Share YOUR OWN STORY of Community Recovery

If  “community recovery” is to be achieved, community members must believe that it is possible for individuals and communities to live with mental illness.  The perceptions and influence of community members can tip the direction of community mental health care in a positive or negative direction. A sense of fear or an accompanying hopelessness, can tip the equation in a negative direction.  But there are success stories that can help provide community members with concrete reasons to believe that their worst fears are not always realistic; they do not tell the whole story of mental illness.  There are success stories and there is hope.

In general, prejudice and discrimination of any kind can be addressed through (1) protest against discriminatory practices, (2) education to clarify myths and misinformation, and (3) opportunities for public contact with members of the stigmatized group.  Contact has proved to be the most effective method of breaking down barriers, but achieving such contact can be a Catch-22 when the public actively avoids contact based on the very prejudice that needs to be broken down. 

The community is typically isolated from contact with mental illness, save the “contact” of media reports or literary narratives, both more apt to focus on dire or dramatic stories.  This kind of  story feeds a sense of hopelessness regarding our ability to live comfortably with mental illness. These stories can support a rationale for not associating with those who are feared. It is less common to read stories that engender hope, stories of those who are adjusting to or coping with their illness, who are living productive lives.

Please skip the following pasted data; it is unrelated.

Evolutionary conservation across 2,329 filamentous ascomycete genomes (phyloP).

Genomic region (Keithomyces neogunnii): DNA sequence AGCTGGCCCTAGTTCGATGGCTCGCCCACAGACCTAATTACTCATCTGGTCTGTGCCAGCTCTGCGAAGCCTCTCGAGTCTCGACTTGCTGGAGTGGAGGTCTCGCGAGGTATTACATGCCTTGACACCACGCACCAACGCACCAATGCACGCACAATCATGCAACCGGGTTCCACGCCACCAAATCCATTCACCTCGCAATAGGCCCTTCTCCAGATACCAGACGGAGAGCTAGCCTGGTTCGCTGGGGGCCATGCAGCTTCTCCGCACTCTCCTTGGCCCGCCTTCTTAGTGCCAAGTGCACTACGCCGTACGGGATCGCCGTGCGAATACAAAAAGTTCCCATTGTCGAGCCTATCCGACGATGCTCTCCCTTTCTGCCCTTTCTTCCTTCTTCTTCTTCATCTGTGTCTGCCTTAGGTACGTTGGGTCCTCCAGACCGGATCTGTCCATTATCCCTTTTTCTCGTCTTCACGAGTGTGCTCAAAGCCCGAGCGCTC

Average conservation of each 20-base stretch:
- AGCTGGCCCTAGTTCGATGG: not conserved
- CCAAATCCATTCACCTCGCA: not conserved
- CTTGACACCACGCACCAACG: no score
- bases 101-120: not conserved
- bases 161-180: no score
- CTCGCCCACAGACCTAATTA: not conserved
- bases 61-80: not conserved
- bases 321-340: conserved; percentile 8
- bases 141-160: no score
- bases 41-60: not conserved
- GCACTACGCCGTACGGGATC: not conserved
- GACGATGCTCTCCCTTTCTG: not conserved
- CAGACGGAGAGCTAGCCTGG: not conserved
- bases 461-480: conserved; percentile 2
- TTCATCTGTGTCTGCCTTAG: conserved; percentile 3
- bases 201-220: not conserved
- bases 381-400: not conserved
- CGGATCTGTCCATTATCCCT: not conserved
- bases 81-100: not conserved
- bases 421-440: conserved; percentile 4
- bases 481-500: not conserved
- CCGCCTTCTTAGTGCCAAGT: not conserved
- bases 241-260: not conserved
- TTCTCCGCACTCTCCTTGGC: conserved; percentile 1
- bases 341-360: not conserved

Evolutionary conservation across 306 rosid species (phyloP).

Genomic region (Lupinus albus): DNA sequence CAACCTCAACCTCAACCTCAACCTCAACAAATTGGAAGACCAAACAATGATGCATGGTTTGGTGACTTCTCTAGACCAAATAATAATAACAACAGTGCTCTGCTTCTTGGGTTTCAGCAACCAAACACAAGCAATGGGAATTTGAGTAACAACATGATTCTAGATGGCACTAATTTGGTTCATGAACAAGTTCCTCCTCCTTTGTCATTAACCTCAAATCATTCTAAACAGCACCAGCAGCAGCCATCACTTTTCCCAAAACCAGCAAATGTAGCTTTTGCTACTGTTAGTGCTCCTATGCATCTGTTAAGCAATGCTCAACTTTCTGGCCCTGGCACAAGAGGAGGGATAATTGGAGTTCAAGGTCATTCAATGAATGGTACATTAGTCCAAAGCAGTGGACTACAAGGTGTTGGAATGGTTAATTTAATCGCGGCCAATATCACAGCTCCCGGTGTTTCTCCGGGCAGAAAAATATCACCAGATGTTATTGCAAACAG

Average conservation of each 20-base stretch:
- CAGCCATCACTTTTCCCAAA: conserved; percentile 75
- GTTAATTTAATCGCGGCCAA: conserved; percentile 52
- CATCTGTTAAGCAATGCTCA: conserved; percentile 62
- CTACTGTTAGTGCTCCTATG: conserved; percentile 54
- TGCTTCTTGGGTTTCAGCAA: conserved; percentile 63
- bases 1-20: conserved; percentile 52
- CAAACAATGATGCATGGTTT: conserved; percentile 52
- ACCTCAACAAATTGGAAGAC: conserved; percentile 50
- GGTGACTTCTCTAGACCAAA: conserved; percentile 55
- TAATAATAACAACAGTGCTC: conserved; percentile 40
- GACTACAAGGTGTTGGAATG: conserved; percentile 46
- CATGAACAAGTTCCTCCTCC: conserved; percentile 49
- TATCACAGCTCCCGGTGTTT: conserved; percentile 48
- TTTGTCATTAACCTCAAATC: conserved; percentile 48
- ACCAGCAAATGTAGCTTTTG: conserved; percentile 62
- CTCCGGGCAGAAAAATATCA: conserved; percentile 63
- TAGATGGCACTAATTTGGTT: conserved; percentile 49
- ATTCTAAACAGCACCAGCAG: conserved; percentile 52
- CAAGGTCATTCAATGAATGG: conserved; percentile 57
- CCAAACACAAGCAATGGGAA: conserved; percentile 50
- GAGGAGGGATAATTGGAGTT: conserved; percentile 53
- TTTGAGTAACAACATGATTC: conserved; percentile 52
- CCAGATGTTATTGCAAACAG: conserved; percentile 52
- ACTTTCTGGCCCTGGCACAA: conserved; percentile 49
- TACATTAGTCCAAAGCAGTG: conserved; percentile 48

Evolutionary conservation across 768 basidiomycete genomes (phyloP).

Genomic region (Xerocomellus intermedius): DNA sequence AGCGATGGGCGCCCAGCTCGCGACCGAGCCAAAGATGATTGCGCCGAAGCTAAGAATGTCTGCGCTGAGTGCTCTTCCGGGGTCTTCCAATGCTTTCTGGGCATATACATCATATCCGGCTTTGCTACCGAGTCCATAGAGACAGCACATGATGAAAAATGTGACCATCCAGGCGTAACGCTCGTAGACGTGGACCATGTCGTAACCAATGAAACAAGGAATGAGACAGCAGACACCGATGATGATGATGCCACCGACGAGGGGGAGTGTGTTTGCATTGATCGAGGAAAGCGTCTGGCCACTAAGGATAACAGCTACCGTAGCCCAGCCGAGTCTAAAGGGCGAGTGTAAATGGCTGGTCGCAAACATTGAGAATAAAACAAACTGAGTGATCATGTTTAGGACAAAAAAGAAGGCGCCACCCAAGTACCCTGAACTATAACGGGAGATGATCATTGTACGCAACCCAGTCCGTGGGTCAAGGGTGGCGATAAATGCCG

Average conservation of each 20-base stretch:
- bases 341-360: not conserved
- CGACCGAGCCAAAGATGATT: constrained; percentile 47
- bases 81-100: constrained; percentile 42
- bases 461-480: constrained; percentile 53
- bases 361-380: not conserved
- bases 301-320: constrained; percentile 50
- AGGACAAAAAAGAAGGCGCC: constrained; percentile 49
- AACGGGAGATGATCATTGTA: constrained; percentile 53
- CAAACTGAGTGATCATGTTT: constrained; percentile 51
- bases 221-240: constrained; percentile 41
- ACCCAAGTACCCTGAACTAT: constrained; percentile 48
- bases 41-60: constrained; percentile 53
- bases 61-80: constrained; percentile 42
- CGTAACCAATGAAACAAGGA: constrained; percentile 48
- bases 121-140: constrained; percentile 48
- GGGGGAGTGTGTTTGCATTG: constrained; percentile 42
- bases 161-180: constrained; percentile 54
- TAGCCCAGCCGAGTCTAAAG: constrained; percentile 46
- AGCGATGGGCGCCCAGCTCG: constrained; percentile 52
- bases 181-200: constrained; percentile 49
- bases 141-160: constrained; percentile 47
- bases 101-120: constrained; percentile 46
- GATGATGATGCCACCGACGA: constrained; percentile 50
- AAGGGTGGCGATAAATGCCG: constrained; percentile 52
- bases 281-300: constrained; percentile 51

There is indeed a need for factual, well-researched media stories that reveal bias and abuse and insist on necessary reform.  This kind of protest can create community awareness for needed reform.  Unfortunately, however, these stories only tell the community what not to do. For individuals or groups to effect change, they also need to know what to do.  “Hope” has been identified as the first step in the recovery model of treatment for individuals. The stories of Geel and other exemplary programs offer hope for communities and individuals, hope that both can “recover” in order to live with mental illness.


I am compiling a collection of stories of:

(1)  Individuals who are living meaningful and productive lives in spite of a diagnosis of mental illness

(2) Community recovery which encouraged and aided such individuals in achieving their goal of living a meaningful and productive life.

PLEASE SEND YOUR STORY, by e-mail or snail mail, TO:
Jackie Goldstein, Ph.D. (Web-site author)
Samford University Psychology Department
800 Lakeshore Drive, 307 Burns
Birmingham, AL 35229-2308

Stories will be published on this web-site and, with your permission, may be included in a book on Geel and community recovery (work in progress by web-site author)

Page added to web-site July 23, 2009